The National Planning Policy Framework (rev. 2018) specifies that ‘in determining applications, local planning authorities should require an applicant to describe the significance of any heritage assets affected, including any contribution made by their setting’ (NPPF para. 189). 

Heritage assets are recognised as an ‘irreplaceable resource, and should be conserved in a manner appropriate to their significance’, and this requires them to be fully understood in their heritage context (NPPF para. 184). We therefore require applicants to produce a heritage statement for any works that will impact on any heritage assets (e.g. a listed building, registered park and garden, conservation area or locally listed building).

The level of detail in these statements should be proportionate to the assets' importance and no more than is sufficient to understand the potential impact of the proposal on their significance’ (NPPF para. 189).

For major works this may require specialist services and professionals such as (but not limited to) archaeologists to produce field or desk surveys or a heritage consultant to produce in-depth analysis of historic value. For the majority of smaller works, however, a heritage statement can be produced by the applicant and homeowner.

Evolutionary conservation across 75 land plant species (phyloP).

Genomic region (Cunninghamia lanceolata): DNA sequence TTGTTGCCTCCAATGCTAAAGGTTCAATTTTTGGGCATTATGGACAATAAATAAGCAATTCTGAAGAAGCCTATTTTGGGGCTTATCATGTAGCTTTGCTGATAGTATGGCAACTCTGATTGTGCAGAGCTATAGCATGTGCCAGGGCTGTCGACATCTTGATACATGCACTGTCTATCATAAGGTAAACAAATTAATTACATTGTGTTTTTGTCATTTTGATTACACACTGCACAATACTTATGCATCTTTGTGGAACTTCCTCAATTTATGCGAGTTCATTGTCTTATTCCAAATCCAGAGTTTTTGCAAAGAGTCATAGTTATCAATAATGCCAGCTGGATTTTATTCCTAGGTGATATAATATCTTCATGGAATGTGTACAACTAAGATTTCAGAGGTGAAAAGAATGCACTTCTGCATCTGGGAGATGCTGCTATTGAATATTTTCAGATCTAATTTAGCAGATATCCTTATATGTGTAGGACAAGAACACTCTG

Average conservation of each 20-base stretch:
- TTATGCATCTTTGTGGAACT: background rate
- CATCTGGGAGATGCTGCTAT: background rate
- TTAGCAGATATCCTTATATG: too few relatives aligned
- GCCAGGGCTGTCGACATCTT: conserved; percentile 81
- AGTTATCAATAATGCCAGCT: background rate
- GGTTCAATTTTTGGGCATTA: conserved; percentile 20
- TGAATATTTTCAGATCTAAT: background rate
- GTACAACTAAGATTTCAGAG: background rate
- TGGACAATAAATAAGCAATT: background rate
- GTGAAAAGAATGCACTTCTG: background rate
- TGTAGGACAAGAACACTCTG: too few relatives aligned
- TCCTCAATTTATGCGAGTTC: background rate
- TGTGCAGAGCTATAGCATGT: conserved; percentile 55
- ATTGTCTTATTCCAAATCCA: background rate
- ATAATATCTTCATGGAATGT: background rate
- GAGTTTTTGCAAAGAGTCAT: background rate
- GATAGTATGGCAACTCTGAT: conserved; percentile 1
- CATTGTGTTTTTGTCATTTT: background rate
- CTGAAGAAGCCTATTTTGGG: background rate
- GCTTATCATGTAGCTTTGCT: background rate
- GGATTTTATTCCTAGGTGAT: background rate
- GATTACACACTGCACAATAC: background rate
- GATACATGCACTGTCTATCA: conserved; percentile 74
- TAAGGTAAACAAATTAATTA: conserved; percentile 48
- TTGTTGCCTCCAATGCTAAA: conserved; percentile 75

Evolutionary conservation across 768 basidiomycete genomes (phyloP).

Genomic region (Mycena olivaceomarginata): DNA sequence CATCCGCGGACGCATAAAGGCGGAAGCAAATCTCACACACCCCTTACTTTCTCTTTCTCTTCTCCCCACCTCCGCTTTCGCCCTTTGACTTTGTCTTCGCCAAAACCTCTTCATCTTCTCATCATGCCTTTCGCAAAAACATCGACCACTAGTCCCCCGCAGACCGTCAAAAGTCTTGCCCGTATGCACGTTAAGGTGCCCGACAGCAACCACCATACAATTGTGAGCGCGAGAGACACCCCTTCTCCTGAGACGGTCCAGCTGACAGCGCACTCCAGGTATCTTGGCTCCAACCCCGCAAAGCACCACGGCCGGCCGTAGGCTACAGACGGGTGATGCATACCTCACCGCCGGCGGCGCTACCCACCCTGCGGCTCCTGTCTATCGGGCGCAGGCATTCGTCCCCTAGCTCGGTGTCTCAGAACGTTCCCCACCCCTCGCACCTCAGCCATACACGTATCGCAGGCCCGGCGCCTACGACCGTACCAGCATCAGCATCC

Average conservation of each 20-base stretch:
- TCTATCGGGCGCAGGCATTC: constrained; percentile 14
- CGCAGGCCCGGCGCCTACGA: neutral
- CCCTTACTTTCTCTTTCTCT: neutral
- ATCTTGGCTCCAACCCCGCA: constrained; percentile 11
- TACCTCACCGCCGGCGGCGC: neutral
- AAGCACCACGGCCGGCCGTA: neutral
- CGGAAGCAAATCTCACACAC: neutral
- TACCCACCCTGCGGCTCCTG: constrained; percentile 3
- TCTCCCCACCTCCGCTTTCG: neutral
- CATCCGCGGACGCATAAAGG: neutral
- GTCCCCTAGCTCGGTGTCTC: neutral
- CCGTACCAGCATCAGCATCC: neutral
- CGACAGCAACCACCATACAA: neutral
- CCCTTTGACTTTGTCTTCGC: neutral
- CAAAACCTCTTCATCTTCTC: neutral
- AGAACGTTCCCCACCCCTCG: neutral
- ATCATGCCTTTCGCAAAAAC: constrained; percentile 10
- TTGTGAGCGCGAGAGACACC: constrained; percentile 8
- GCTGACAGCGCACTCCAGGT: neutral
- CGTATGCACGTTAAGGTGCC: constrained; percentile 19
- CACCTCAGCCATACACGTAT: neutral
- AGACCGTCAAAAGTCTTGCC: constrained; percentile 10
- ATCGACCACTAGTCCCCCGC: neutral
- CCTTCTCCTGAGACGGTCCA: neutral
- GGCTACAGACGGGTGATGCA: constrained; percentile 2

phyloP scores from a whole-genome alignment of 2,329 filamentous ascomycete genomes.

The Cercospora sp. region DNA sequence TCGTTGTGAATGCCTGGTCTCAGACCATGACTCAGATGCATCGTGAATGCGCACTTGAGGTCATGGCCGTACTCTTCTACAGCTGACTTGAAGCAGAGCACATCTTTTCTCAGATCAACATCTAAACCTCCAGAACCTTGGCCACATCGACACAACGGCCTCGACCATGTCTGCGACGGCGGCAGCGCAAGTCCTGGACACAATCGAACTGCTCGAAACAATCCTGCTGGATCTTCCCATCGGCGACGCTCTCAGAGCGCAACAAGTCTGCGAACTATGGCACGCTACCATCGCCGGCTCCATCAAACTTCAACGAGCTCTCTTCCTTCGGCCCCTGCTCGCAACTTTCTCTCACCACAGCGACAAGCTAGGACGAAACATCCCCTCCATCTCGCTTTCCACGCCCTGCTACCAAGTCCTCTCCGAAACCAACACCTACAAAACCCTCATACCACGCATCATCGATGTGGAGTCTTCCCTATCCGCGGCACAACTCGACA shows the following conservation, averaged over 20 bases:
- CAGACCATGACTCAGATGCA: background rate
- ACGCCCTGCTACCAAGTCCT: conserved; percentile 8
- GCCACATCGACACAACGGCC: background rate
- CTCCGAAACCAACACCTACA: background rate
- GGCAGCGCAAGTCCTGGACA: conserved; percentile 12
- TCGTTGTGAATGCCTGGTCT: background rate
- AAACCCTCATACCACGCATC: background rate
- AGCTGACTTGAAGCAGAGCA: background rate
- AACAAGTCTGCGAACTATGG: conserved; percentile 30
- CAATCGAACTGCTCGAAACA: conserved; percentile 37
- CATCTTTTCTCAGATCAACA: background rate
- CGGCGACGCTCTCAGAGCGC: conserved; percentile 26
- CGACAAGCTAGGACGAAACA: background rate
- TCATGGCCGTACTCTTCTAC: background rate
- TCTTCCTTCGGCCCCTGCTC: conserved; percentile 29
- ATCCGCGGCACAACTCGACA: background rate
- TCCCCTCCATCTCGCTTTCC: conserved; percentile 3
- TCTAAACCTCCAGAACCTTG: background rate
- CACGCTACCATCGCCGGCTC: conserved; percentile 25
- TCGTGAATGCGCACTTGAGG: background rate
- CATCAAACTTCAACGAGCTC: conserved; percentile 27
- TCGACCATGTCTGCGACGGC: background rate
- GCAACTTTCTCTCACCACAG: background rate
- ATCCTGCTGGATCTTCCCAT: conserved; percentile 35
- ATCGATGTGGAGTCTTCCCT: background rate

What to include

Whilst the level of detail needed differs, all heritage statements should include as a minimum:

  1. A description of the heritage asset. Describe what it is and why it is significant. If, for example, your building is listed you should as a minimum consult the Historic England listing entry and the local historic environment record.  
  2. Assessment of impact. Outline how your proposed works affect heritage significance, including any impact on architectural and historic merit or setting. Common examples may include damage to historic fabric, removal or blocking of architectural features, and changes to a historic layout. You could also include positive impacts that support your application, including revealing historic features and reinstating original proportions.
  3. Mitigation of impact. Outline how you have designed your proposals to limit detrimental impact to heritage significance. Common examples may include choosing historically sympathetic materials and developing a sensitive design that responds to the historic context of the site or area.

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Contact us

If you have any questions please contact the Conservation & Design team at